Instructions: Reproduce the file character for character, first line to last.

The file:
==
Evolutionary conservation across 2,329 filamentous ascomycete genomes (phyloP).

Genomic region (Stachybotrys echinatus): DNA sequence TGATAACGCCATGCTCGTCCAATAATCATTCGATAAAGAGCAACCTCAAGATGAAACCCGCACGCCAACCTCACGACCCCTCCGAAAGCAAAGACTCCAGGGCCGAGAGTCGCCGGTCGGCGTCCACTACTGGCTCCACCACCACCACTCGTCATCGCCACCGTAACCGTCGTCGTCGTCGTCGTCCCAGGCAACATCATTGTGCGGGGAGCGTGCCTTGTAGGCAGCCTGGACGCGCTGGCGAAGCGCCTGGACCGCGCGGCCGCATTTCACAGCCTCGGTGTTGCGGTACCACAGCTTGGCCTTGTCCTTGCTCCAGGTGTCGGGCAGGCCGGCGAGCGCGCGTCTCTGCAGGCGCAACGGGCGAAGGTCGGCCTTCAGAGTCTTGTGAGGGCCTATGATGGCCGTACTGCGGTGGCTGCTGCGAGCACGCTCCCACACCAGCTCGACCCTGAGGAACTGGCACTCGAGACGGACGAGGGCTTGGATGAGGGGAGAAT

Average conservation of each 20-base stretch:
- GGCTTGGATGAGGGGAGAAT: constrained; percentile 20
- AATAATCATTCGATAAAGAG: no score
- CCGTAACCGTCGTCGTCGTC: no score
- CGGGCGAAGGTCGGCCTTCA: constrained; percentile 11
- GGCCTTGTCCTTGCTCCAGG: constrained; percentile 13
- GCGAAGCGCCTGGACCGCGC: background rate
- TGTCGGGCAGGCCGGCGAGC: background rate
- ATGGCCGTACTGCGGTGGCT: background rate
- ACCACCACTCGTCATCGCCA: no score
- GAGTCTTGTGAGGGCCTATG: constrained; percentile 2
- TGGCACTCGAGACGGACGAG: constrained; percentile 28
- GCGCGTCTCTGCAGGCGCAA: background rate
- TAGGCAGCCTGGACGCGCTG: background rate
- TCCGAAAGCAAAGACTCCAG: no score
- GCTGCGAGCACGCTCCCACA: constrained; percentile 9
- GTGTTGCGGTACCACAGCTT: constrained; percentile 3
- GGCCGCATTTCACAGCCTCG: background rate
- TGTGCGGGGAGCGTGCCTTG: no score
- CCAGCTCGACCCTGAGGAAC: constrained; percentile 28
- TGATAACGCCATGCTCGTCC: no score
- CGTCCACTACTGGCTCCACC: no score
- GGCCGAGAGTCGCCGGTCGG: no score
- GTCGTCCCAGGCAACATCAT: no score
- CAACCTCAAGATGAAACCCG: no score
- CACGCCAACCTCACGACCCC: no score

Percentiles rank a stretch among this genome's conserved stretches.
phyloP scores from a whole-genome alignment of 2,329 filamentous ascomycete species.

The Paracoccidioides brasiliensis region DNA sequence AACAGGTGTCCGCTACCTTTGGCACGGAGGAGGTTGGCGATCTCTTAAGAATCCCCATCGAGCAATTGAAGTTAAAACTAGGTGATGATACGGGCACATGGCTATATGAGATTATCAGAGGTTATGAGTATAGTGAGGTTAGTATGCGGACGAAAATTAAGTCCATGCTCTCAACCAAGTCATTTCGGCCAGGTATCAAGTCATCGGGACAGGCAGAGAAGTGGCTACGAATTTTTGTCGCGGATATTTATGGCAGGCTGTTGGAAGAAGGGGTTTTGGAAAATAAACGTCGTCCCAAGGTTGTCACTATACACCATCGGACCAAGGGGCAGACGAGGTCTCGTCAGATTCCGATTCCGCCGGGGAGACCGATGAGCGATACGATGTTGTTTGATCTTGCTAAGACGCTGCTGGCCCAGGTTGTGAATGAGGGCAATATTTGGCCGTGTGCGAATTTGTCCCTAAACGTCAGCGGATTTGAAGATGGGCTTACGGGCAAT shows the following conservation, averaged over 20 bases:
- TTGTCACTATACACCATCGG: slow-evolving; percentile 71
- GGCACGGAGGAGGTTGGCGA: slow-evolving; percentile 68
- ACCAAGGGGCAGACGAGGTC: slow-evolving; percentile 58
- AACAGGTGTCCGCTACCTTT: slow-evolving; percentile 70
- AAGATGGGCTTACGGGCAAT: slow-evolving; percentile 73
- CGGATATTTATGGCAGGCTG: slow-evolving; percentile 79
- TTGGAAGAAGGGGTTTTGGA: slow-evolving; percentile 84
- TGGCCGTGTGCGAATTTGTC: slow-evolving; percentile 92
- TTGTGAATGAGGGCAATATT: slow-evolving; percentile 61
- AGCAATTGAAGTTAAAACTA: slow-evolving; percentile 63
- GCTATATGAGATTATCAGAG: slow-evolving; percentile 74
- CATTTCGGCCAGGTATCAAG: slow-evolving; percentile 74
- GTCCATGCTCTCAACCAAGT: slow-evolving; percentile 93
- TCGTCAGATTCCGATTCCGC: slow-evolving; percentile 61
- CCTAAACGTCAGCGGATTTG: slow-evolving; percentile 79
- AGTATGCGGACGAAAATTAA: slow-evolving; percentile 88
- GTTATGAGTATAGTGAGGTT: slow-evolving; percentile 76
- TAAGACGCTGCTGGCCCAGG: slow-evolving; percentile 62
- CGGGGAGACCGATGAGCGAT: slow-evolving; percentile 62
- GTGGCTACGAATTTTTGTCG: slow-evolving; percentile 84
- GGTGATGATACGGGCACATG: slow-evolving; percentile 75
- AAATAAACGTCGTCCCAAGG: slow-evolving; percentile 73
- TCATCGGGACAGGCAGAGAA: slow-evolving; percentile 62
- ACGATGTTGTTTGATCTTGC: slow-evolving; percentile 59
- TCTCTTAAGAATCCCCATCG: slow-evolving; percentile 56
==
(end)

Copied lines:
Evolutionary conservation across 2,329 filamentous ascomycete genomes (phyloP).

Genomic region (Stachybotrys echinatus): DNA sequence TGATAACGCCATGCTCGTCCAATAATCATTCGATAAAGAGCAACCTCAAGATGAAACCCGCACGCCAACCTCACGACCCCTCCGAAAGCAAAGACTCCAGGGCCGAGAGTCGCCGGTCGGCGTCCACTACTGGCTCCACCACCACCACTCGTCATCGCCACCGTAACCGTCGTCGTCGTCGTCGTCCCAGGCAACATCATTGTGCGGGGAGCGTGCCTTGTAGGCAGCCTGGACGCGCTGGCGAAGCGCCTGGACCGCGCGGCCGCATTTCACAGCCTCGGTGTTGCGGTACCACAGCTTGGCCTTGTCCTTGCTCCAGGTGTCGGGCAGGCCGGCGAGCGCGCGTCTCTGCAGGCGCAACGGGCGAAGGTCGGCCTTCAGAGTCTTGTGAGGGCCTATGATGGCCGTACTGCGGTGGCTGCTGCGAGCACGCTCCCACACCAGCTCGACCCTGAGGAACTGGCACTCGAGACGGACGAGGGCTTGGATGAGGGGAGAAT

Average conservation of each 20-base stretch:
- GGCTTGGATGAGGGGAGAAT: constrained; percentile 20
- AATAATCATTCGATAAAGAG: no score
- CCGTAACCGTCGTCGTCGTC: no score
- CGGGCGAAGGTCGGCCTTCA: constrained; percentile 11
- GGCCTTGTCCTTGCTCCAGG: constrained; percentile 13
- GCGAAGCGCCTGGACCGCGC: background rate
- TGTCGGGCAGGCCGGCGAGC: background rate
- ATGGCCGTACTGCGGTGGCT: background rate
- ACCACCACTCGTCATCGCCA: no score
- GAGTCTTGTGAGGGCCTATG: constrained; percentile 2
- TGGCACTCGAGACGGACGAG: constrained; percentile 28
- GCGCGTCTCTGCAGGCGCAA: background rate
- TAGGCAGCCTGGACGCGCTG: background rate
- TCCGAAAGCAAAGACTCCAG: no score
- GCTGCGAGCACGCTCCCACA: constrained; percentile 9
- GTGTTGCGGTACCACAGCTT: constrained; percentile 3
- GGCCGCATTTCACAGCCTCG: background rate
- TGTGCGGGGAGCGTGCCTTG: no score
- CCAGCTCGACCCTGAGGAAC: constrained; percentile 28
- TGATAACGCCATGCTCGTCC: no score
- CGTCCACTACTGGCTCCACC: no score
- GGCCGAGAGTCGCCGGTCGG: no score
- GTCGTCCCAGGCAACATCAT: no score
- CAACCTCAAGATGAAACCCG: no score
- CACGCCAACCTCACGACCCC: no score

Percentiles rank a stretch among this genome's conserved stretches.
phyloP scores from a whole-genome alignment of 2,329 filamentous ascomycete species.

The Paracoccidioides brasiliensis region DNA sequence AACAGGTGTCCGCTACCTTTGGCACGGAGGAGGTTGGCGATCTCTTAAGAATCCCCATCGAGCAATTGAAGTTAAAACTAGGTGATGATACGGGCACATGGCTATATGAGATTATCAGAGGTTATGAGTATAGTGAGGTTAGTATGCGGACGAAAATTAAGTCCATGCTCTCAACCAAGTCATTTCGGCCAGGTATCAAGTCATCGGGACAGGCAGAGAAGTGGCTACGAATTTTTGTCGCGGATATTTATGGCAGGCTGTTGGAAGAAGGGGTTTTGGAAAATAAACGTCGTCCCAAGGTTGTCACTATACACCATCGGACCAAGGGGCAGACGAGGTCTCGTCAGATTCCGATTCCGCCGGGGAGACCGATGAGCGATACGATGTTGTTTGATCTTGCTAAGACGCTGCTGGCCCAGGTTGTGAATGAGGGCAATATTTGGCCGTGTGCGAATTTGTCCCTAAACGTCAGCGGATTTGAAGATGGGCTTACGGGCAAT shows the following conservation, averaged over 20 bases:
- TTGTCACTATACACCATCGG: slow-evolving; percentile 71
- GGCACGGAGGAGGTTGGCGA: slow-evolving; percentile 68
- ACCAAGGGGCAGACGAGGTC: slow-evolving; percentile 58
- AACAGGTGTCCGCTACCTTT: slow-evolving; percentile 70
- AAGATGGGCTTACGGGCAAT: slow-evolving; percentile 73
- CGGATATTTATGGCAGGCTG: slow-evolving; percentile 79
- TTGGAAGAAGGGGTTTTGGA: slow-evolving; percentile 84
- TGGCCGTGTGCGAATTTGTC: slow-evolving; percentile 92
- TTGTGAATGAGGGCAATATT: slow-evolving; percentile 61
- AGCAATTGAAGTTAAAACTA: slow-evolving; percentile 63
- GCTATATGAGATTATCAGAG: slow-evolving; percentile 74
- CATTTCGGCCAGGTATCAAG: slow-evolving; percentile 74
- GTCCATGCTCTCAACCAAGT: slow-evolving; percentile 93
- TCGTCAGATTCCGATTCCGC: slow-evolving; percentile 61
- CCTAAACGTCAGCGGATTTG: slow-evolving; percentile 79
- AGTATGCGGACGAAAATTAA: slow-evolving; percentile 88
- GTTATGAGTATAGTGAGGTT: slow-evolving; percentile 76
- TAAGACGCTGCTGGCCCAGG: slow-evolving; percentile 62
- CGGGGAGACCGATGAGCGAT: slow-evolving; percentile 62
- GTGGCTACGAATTTTTGTCG: slow-evolving; percentile 84
- GGTGATGATACGGGCACATG: slow-evolving; percentile 75
- AAATAAACGTCGTCCCAAGG: slow-evolving; percentile 73
- TCATCGGGACAGGCAGAGAA: slow-evolving; percentile 62
- ACGATGTTGTTTGATCTTGC: slow-evolving; percentile 59
- TCTCTTAAGAATCCCCATCG: slow-evolving; percentile 56